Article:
The Indecisive Customer needs tons of handholding, and they can consume plenty of your time if you let them. You will have to be the leader in this relationship, but if you can earn their trust, they can be very valuable. When handling an Indecisive Customer, talk them through their pattern of indecision and find out if there were similar decisions they made in the past that they now regret. Be compassionate and remind them what the lack of making a decision can cost them. Demonstrate your trustworthiness with credentials, examples of past work, or customer reviews.

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The Tyre Kicker A.K.A The Time Waster

Don’t confuse the Tyre Kicker or the Time Waster with an Indecisive Customer. The Type Kickers are customers, who don’t say yes, or no, to your offer, but rather delay or drag on the sales process and waste valuable time. These customers ask a lot of questions about products or services, but then continue with some story or tangent. The difficulty is that many of these “customers” seem to be seriously interested in buying and most of the time you don’t realise they are just time-wasters until it’s too late.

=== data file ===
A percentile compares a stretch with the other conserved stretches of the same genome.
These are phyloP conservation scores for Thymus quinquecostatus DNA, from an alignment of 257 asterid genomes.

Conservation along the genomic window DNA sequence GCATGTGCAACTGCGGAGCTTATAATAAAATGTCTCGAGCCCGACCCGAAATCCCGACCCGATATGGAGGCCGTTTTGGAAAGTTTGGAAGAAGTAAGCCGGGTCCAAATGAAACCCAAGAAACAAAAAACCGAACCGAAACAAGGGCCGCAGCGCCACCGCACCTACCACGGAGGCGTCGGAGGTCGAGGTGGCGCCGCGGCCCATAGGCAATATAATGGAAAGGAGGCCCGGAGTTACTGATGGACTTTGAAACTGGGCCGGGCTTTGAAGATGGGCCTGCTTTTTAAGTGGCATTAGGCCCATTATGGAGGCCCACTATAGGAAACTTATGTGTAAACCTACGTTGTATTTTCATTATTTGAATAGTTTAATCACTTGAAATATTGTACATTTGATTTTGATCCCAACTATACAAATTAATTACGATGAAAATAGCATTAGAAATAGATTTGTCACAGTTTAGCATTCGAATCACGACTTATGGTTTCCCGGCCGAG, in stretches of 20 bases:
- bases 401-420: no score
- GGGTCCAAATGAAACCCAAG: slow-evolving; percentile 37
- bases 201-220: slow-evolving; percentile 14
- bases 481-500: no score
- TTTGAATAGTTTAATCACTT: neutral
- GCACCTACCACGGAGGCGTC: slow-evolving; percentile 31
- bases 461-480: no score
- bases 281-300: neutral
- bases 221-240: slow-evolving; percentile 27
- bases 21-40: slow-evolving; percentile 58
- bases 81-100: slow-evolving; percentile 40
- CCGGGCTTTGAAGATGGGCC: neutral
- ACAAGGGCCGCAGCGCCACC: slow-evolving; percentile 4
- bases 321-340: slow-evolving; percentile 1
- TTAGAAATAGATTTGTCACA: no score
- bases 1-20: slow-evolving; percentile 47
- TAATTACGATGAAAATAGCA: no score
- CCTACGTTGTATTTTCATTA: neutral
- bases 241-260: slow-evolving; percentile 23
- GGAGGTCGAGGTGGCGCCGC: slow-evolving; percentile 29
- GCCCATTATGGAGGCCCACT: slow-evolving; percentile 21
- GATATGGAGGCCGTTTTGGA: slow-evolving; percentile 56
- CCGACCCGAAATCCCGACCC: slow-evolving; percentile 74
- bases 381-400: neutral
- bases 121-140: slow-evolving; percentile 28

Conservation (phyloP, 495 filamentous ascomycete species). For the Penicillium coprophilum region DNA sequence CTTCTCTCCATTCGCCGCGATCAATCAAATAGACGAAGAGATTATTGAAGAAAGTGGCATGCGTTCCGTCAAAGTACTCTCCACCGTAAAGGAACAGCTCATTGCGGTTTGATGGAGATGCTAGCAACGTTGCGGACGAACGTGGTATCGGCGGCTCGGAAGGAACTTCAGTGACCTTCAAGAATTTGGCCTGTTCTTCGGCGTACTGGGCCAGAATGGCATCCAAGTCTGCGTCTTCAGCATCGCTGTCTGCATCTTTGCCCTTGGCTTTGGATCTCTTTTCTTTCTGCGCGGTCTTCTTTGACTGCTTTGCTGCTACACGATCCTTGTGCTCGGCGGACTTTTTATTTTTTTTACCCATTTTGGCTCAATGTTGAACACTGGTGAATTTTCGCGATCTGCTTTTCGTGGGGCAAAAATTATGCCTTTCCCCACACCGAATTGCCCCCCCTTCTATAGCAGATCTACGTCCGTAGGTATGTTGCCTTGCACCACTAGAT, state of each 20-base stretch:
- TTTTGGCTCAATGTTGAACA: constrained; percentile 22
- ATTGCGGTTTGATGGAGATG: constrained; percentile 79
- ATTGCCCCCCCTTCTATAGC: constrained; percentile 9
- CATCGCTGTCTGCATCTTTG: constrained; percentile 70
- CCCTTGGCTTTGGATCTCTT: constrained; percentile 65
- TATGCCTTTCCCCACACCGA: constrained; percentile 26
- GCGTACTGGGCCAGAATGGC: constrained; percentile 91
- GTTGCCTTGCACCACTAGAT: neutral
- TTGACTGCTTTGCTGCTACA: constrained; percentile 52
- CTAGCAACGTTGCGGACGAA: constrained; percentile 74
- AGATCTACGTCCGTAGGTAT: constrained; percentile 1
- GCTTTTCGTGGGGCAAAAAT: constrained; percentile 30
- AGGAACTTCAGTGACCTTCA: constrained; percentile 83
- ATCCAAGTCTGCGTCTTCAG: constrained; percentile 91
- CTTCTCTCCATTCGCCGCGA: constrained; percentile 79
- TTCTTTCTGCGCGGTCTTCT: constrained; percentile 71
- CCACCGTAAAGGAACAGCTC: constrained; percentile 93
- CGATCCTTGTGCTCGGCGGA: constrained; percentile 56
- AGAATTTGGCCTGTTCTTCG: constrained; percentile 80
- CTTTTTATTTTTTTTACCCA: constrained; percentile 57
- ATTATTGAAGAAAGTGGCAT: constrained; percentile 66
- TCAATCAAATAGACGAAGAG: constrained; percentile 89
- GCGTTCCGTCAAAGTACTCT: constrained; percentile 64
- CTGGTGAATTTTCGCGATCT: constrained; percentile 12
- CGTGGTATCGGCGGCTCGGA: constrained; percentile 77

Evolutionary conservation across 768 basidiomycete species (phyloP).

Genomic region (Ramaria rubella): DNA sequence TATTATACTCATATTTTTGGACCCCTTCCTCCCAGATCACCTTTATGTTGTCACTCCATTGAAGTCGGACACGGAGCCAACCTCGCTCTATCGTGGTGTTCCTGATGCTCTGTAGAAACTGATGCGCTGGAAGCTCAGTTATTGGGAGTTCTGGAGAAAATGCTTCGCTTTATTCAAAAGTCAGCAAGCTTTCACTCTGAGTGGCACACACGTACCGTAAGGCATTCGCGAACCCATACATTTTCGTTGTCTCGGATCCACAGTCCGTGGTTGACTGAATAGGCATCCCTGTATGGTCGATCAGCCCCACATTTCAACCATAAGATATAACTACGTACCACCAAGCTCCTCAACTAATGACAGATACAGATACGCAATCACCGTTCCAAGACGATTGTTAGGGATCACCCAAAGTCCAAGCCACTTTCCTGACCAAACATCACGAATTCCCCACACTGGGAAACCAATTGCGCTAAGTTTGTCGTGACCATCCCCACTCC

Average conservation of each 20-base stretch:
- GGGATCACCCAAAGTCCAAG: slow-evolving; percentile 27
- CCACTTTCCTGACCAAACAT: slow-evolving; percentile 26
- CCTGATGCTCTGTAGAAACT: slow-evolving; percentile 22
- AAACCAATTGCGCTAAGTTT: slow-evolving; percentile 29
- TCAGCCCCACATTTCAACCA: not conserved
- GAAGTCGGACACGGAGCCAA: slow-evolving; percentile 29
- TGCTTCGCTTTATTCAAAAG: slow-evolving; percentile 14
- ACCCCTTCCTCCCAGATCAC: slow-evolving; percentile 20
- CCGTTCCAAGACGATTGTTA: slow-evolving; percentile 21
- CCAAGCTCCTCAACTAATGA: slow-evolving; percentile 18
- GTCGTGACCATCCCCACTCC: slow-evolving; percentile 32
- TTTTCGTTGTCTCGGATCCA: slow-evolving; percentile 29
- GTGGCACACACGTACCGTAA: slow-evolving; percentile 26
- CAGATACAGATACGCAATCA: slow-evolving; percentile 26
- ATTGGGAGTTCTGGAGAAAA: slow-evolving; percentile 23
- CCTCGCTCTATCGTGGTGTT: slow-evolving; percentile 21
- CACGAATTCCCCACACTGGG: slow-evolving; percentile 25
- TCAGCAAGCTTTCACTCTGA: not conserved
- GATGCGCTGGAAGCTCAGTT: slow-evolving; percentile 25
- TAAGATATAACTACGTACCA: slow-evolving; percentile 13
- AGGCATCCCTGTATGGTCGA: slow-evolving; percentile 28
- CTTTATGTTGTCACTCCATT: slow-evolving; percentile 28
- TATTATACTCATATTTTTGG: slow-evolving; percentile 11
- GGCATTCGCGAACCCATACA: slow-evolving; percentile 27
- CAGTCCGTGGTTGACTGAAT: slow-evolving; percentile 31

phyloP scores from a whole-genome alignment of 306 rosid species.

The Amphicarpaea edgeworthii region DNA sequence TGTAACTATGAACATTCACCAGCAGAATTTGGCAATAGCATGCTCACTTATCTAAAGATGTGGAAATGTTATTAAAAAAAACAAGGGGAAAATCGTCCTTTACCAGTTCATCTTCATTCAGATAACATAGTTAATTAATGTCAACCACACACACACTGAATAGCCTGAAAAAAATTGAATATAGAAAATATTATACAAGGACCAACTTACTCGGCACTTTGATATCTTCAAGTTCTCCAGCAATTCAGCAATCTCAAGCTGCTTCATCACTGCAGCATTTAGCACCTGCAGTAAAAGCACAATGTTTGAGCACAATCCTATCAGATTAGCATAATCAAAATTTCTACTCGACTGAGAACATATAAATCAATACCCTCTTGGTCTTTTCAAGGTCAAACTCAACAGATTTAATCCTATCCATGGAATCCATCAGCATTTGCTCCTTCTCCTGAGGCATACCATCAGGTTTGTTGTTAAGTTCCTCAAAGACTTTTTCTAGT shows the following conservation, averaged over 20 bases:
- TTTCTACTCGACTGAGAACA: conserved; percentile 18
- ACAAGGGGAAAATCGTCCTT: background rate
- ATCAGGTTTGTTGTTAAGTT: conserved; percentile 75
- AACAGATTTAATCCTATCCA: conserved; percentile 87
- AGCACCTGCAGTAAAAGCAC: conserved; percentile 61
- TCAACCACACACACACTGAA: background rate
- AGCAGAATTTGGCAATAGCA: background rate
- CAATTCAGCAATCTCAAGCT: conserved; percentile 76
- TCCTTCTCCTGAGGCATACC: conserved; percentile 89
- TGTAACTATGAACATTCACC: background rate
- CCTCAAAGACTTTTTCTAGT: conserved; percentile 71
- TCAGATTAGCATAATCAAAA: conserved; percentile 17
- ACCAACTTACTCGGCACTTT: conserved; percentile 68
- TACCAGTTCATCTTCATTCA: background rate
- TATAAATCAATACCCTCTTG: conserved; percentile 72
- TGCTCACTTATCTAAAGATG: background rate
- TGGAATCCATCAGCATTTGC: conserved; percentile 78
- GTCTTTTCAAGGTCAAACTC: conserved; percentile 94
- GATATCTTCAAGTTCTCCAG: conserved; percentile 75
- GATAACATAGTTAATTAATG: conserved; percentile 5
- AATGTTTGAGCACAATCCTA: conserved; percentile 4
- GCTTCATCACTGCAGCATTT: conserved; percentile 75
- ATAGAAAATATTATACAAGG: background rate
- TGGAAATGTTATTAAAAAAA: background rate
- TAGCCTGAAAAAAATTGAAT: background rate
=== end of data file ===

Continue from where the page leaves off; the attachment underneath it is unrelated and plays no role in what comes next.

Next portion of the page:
Time is money and time spent with these individuals is like throwing money away. When deciding on whether they are a Tyre Kicker or an Indecisive Customer, be ready with solid probing questions that help you qualify if they’re going to be an actual buyer. This will help weed out the time-waster before you spend hours on follow-up and research.

Good probing questions, especially early in the sales process, can help uncover a Tyre Kicker. If they ask for the same information repeatedly, they may be a Tyre Kicker and you need to probe and find out the true story.


The Distracted Customer

This customer has a wandering mind, roving eyes and their smartphone in hand just waiting for the next Facebook or Twitter notification. The Distracted Customer has a lot of their mind and while they might be interested in a product or service, they have no real urgency to buy. When dealing with a Distracted Customer, it’s your job to get their attention. To grab such customers, speak to them about the various positive features of the products or service, so that they develop a sense of interest and urgency (remember, you’re competing for their attention with all kinds of interesting cat pictures!).